On Ditching the Watch while Training: Re-examining the Pace-based Approach to Training Long-distance Runners

Authors: Patrick M Whitehead*

Patrick Whitehead is an assistant professor of psychology at Darton State College in Albany, Georgia. He has published widely in fields of psychology, philosophy, and biology. In his free time he is a recreational long-distance runner and coach.

*Corresponding Author:
Patrick M Whitehead, PhD
Division of Social Sciences
Darton State College
2400 Gillionville
Albany, GA, 31707
Patrick.whitehead@darton.edu
229-317-6809

ABSTRACT
This paper presents two arguments against the pace-based approach to running, defined as the reduction of training intensity to measures of distance/time (that is, pace). The experimental data of Daniels (5) is presented as an example of this. It is argued that the pace-based approach ignores many variables that are important in understanding the physiology and psychology of training long distance runners. The first argument examines the assumption that pace may be used as a general approximation of intensity. This ignores the role of confounding environmental factors like altitude, temperature, and wind. The second argument examines the assumption that any measure of intensity is as good as or better than another. Heart rate, blood-lactate levels, and volume of oxygen consumption are physiological markers that provide useful information for understanding levels of intensity, but their relationship is not certain.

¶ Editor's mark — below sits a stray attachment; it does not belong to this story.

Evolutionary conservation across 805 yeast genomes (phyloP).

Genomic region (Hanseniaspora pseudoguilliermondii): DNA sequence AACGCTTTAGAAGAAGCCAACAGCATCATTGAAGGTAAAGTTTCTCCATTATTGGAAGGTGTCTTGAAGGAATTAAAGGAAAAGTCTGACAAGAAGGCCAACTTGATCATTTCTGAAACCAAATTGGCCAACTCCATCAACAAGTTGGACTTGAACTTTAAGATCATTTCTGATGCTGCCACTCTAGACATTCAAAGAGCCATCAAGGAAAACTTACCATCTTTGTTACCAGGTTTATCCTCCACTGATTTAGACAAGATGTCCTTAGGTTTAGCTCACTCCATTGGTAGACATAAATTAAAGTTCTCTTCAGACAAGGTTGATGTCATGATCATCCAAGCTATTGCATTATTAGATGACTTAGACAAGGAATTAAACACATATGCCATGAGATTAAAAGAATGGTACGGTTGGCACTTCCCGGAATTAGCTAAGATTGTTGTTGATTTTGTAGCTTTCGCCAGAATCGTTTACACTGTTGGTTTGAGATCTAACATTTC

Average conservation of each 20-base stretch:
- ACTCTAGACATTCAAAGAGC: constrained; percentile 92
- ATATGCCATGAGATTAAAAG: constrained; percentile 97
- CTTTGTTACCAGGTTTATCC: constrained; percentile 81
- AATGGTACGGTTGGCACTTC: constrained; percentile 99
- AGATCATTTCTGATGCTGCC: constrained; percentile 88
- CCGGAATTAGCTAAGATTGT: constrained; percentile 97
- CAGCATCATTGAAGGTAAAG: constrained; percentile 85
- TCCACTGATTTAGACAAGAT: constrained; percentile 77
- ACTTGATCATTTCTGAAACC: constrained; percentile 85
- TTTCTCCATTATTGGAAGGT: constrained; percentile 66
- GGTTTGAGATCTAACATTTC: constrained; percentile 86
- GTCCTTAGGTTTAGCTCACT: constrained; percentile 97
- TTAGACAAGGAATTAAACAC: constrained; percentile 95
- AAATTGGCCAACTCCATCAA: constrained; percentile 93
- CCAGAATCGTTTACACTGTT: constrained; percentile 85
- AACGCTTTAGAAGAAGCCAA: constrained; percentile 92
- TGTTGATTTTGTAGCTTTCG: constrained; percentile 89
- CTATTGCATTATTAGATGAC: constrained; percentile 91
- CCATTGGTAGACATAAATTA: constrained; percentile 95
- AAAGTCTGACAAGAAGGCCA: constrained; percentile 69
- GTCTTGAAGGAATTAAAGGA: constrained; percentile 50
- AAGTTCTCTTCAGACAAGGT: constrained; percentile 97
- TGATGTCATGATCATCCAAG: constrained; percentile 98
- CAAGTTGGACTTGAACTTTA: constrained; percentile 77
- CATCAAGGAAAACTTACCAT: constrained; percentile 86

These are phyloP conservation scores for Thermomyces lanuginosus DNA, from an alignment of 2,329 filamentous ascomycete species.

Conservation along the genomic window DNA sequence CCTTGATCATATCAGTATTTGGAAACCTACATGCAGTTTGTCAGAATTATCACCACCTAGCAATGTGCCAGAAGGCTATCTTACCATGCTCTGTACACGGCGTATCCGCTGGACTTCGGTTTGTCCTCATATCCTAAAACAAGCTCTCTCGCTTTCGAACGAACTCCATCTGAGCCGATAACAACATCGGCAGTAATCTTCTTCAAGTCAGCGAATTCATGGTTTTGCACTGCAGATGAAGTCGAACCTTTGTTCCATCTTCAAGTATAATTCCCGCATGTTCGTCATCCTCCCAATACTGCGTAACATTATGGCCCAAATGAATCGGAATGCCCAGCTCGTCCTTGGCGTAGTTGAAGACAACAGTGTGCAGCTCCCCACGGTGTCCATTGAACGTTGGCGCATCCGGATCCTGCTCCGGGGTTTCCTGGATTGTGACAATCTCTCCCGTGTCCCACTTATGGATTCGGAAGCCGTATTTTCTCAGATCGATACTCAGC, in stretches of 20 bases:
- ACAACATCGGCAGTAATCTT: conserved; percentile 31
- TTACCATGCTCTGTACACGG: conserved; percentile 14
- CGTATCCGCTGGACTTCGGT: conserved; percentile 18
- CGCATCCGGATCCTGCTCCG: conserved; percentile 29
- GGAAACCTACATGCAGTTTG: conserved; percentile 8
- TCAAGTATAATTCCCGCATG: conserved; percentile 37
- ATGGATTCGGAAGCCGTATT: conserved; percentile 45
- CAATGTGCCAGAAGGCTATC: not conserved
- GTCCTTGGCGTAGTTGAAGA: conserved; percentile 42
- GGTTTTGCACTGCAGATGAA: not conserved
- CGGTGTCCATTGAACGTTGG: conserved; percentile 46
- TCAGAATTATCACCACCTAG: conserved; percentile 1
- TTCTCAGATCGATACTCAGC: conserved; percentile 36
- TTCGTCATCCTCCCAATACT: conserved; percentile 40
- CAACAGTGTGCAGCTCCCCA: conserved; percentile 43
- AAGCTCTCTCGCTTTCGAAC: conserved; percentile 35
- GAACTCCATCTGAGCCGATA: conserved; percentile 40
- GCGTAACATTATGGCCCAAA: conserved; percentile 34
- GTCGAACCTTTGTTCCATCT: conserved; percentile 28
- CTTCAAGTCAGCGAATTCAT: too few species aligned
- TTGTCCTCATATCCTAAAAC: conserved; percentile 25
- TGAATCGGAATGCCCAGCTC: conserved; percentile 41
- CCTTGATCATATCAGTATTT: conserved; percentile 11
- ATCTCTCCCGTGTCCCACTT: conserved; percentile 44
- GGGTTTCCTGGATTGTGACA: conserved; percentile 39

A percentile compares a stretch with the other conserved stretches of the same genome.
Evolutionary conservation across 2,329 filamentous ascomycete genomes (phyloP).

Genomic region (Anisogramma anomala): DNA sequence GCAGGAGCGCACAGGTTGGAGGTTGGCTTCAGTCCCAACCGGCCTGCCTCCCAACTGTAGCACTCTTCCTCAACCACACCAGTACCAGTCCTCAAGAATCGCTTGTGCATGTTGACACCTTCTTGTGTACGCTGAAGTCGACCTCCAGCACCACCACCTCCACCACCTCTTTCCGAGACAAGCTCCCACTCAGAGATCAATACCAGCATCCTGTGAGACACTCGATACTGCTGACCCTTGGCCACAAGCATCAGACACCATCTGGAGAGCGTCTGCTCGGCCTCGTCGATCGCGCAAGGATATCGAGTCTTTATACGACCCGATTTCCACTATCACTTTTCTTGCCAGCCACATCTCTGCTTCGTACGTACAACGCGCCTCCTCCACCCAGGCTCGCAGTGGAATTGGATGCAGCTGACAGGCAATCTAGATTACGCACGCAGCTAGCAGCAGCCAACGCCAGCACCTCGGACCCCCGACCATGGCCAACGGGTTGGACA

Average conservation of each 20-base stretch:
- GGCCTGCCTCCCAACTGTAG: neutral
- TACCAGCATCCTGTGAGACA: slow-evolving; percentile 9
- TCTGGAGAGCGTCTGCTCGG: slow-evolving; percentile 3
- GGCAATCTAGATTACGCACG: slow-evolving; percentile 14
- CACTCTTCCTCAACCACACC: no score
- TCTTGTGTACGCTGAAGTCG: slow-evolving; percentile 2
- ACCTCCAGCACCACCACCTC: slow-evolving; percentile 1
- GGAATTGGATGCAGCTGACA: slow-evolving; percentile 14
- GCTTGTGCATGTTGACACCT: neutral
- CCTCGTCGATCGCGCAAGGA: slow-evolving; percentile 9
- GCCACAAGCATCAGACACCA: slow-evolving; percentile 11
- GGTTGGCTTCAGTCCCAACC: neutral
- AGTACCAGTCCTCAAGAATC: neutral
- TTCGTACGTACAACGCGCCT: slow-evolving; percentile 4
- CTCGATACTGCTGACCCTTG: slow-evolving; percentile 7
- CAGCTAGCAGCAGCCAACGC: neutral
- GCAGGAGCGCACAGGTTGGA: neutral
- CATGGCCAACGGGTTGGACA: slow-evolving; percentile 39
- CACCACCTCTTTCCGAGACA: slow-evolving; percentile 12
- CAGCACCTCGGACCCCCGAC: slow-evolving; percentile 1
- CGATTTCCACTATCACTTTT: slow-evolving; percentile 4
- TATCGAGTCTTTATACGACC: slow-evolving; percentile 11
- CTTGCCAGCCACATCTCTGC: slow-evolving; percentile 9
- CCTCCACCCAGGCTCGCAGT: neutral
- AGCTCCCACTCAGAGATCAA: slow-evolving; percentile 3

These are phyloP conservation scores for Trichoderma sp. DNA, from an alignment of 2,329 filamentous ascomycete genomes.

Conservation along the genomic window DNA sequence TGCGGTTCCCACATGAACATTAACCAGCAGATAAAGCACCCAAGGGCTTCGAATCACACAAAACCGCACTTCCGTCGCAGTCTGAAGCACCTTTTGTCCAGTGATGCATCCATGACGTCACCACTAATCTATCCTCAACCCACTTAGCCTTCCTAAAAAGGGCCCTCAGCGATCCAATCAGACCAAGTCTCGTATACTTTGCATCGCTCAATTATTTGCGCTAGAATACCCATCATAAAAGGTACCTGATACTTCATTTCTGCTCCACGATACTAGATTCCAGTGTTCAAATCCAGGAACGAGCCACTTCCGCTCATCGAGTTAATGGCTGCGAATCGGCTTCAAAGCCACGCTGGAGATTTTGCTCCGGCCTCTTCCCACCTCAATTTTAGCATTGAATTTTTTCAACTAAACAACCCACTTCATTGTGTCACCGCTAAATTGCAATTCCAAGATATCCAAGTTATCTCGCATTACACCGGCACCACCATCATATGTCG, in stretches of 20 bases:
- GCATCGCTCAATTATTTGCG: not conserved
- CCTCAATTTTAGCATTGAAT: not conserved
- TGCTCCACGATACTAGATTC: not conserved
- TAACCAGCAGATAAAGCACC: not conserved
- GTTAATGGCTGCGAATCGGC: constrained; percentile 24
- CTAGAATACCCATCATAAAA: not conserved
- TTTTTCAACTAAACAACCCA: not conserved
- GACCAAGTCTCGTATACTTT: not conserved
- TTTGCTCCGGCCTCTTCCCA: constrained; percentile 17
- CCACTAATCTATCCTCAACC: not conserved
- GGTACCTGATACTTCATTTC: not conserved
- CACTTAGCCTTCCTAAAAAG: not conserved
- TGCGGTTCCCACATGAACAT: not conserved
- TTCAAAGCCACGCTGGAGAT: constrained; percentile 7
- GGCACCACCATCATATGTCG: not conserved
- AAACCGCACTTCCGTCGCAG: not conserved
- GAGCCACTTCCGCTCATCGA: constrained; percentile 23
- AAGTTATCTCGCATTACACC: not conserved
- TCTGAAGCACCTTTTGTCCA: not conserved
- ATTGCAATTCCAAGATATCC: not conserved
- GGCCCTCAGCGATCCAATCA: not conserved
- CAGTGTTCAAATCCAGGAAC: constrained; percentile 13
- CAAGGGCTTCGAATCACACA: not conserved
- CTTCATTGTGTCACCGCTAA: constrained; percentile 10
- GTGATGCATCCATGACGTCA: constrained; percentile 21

KEYWORDS: Long-distance running, training, running by feel, Ratings of Perceived Exertion

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